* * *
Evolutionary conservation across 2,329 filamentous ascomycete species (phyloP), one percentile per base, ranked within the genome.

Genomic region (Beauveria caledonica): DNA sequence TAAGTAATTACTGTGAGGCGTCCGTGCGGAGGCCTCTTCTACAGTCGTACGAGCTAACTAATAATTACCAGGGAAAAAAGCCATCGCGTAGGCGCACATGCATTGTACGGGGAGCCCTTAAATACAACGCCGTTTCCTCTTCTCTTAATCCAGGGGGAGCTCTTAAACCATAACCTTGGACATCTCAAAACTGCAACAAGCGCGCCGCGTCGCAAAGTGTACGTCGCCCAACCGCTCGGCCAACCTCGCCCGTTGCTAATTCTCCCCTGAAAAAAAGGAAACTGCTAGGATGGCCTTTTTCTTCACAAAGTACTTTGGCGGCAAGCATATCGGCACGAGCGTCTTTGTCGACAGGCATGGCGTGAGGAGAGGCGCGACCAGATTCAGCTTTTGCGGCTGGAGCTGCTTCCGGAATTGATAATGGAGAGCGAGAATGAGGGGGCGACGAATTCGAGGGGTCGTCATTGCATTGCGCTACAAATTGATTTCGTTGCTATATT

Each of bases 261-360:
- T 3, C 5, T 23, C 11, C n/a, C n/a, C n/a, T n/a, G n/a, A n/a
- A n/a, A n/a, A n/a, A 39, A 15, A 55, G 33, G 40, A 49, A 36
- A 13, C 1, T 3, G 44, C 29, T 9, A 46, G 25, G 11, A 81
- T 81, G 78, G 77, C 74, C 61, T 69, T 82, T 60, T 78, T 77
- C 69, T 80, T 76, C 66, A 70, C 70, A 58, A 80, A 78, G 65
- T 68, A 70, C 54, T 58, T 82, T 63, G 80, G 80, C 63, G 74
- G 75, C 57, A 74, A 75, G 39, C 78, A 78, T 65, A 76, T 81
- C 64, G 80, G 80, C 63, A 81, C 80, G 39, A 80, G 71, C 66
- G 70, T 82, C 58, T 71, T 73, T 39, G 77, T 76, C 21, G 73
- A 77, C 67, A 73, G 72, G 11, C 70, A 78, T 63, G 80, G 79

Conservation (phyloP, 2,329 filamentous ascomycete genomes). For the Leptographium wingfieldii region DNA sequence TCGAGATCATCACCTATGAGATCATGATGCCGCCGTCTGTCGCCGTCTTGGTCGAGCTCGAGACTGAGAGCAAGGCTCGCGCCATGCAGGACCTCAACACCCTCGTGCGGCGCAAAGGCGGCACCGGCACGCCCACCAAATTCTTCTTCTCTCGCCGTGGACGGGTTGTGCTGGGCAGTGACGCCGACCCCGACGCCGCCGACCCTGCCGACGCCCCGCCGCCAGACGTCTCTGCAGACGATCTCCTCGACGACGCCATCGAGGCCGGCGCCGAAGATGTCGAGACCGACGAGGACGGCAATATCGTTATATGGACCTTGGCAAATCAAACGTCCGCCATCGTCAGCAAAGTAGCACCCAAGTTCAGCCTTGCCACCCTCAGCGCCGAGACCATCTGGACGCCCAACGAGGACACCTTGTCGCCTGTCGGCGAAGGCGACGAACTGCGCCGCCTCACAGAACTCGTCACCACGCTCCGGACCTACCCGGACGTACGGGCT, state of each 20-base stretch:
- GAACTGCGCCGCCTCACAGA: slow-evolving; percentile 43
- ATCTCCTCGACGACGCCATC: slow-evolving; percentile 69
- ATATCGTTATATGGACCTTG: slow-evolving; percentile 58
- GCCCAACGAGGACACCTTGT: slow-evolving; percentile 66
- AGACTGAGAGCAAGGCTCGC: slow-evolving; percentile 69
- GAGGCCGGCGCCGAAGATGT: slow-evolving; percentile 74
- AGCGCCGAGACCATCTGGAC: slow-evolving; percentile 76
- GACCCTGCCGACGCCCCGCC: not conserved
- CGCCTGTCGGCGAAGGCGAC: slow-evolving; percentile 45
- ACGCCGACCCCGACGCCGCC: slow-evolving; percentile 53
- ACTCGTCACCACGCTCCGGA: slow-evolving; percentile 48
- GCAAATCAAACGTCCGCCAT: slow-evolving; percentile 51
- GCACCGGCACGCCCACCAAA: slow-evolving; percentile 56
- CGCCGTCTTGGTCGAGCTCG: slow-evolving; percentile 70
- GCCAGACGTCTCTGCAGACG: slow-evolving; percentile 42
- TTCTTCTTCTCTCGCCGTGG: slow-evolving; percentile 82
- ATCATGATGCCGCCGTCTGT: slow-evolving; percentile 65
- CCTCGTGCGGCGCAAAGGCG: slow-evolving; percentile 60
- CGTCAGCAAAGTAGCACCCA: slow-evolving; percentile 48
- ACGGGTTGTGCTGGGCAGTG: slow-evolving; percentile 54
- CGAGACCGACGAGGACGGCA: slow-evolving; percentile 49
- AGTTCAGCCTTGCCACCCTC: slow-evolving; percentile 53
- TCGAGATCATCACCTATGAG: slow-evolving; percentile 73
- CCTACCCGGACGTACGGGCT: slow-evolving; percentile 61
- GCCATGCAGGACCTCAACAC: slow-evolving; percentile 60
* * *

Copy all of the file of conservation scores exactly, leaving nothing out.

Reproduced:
Evolutionary conservation across 2,329 filamentous ascomycete species (phyloP), one percentile per base, ranked within the genome.

Genomic region (Beauveria caledonica): DNA sequence TAAGTAATTACTGTGAGGCGTCCGTGCGGAGGCCTCTTCTACAGTCGTACGAGCTAACTAATAATTACCAGGGAAAAAAGCCATCGCGTAGGCGCACATGCATTGTACGGGGAGCCCTTAAATACAACGCCGTTTCCTCTTCTCTTAATCCAGGGGGAGCTCTTAAACCATAACCTTGGACATCTCAAAACTGCAACAAGCGCGCCGCGTCGCAAAGTGTACGTCGCCCAACCGCTCGGCCAACCTCGCCCGTTGCTAATTCTCCCCTGAAAAAAAGGAAACTGCTAGGATGGCCTTTTTCTTCACAAAGTACTTTGGCGGCAAGCATATCGGCACGAGCGTCTTTGTCGACAGGCATGGCGTGAGGAGAGGCGCGACCAGATTCAGCTTTTGCGGCTGGAGCTGCTTCCGGAATTGATAATGGAGAGCGAGAATGAGGGGGCGACGAATTCGAGGGGTCGTCATTGCATTGCGCTACAAATTGATTTCGTTGCTATATT

Each of bases 261-360:
- T 3, C 5, T 23, C 11, C n/a, C n/a, C n/a, T n/a, G n/a, A n/a
- A n/a, A n/a, A n/a, A 39, A 15, A 55, G 33, G 40, A 49, A 36
- A 13, C 1, T 3, G 44, C 29, T 9, A 46, G 25, G 11, A 81
- T 81, G 78, G 77, C 74, C 61, T 69, T 82, T 60, T 78, T 77
- C 69, T 80, T 76, C 66, A 70, C 70, A 58, A 80, A 78, G 65
- T 68, A 70, C 54, T 58, T 82, T 63, G 80, G 80, C 63, G 74
- G 75, C 57, A 74, A 75, G 39, C 78, A 78, T 65, A 76, T 81
- C 64, G 80, G 80, C 63, A 81, C 80, G 39, A 80, G 71, C 66
- G 70, T 82, C 58, T 71, T 73, T 39, G 77, T 76, C 21, G 73
- A 77, C 67, A 73, G 72, G 11, C 70, A 78, T 63, G 80, G 79

Conservation (phyloP, 2,329 filamentous ascomycete genomes). For the Leptographium wingfieldii region DNA sequence TCGAGATCATCACCTATGAGATCATGATGCCGCCGTCTGTCGCCGTCTTGGTCGAGCTCGAGACTGAGAGCAAGGCTCGCGCCATGCAGGACCTCAACACCCTCGTGCGGCGCAAAGGCGGCACCGGCACGCCCACCAAATTCTTCTTCTCTCGCCGTGGACGGGTTGTGCTGGGCAGTGACGCCGACCCCGACGCCGCCGACCCTGCCGACGCCCCGCCGCCAGACGTCTCTGCAGACGATCTCCTCGACGACGCCATCGAGGCCGGCGCCGAAGATGTCGAGACCGACGAGGACGGCAATATCGTTATATGGACCTTGGCAAATCAAACGTCCGCCATCGTCAGCAAAGTAGCACCCAAGTTCAGCCTTGCCACCCTCAGCGCCGAGACCATCTGGACGCCCAACGAGGACACCTTGTCGCCTGTCGGCGAAGGCGACGAACTGCGCCGCCTCACAGAACTCGTCACCACGCTCCGGACCTACCCGGACGTACGGGCT, state of each 20-base stretch:
- GAACTGCGCCGCCTCACAGA: slow-evolving; percentile 43
- ATCTCCTCGACGACGCCATC: slow-evolving; percentile 69
- ATATCGTTATATGGACCTTG: slow-evolving; percentile 58
- GCCCAACGAGGACACCTTGT: slow-evolving; percentile 66
- AGACTGAGAGCAAGGCTCGC: slow-evolving; percentile 69
- GAGGCCGGCGCCGAAGATGT: slow-evolving; percentile 74
- AGCGCCGAGACCATCTGGAC: slow-evolving; percentile 76
- GACCCTGCCGACGCCCCGCC: not conserved
- CGCCTGTCGGCGAAGGCGAC: slow-evolving; percentile 45
- ACGCCGACCCCGACGCCGCC: slow-evolving; percentile 53
- ACTCGTCACCACGCTCCGGA: slow-evolving; percentile 48
- GCAAATCAAACGTCCGCCAT: slow-evolving; percentile 51
- GCACCGGCACGCCCACCAAA: slow-evolving; percentile 56
- CGCCGTCTTGGTCGAGCTCG: slow-evolving; percentile 70
- GCCAGACGTCTCTGCAGACG: slow-evolving; percentile 42
- TTCTTCTTCTCTCGCCGTGG: slow-evolving; percentile 82
- ATCATGATGCCGCCGTCTGT: slow-evolving; percentile 65
- CCTCGTGCGGCGCAAAGGCG: slow-evolving; percentile 60
- CGTCAGCAAAGTAGCACCCA: slow-evolving; percentile 48
- ACGGGTTGTGCTGGGCAGTG: slow-evolving; percentile 54
- CGAGACCGACGAGGACGGCA: slow-evolving; percentile 49
- AGTTCAGCCTTGCCACCCTC: slow-evolving; percentile 53
- TCGAGATCATCACCTATGAG: slow-evolving; percentile 73
- CCTACCCGGACGTACGGGCT: slow-evolving; percentile 61
- GCCATGCAGGACCTCAACAC: slow-evolving; percentile 60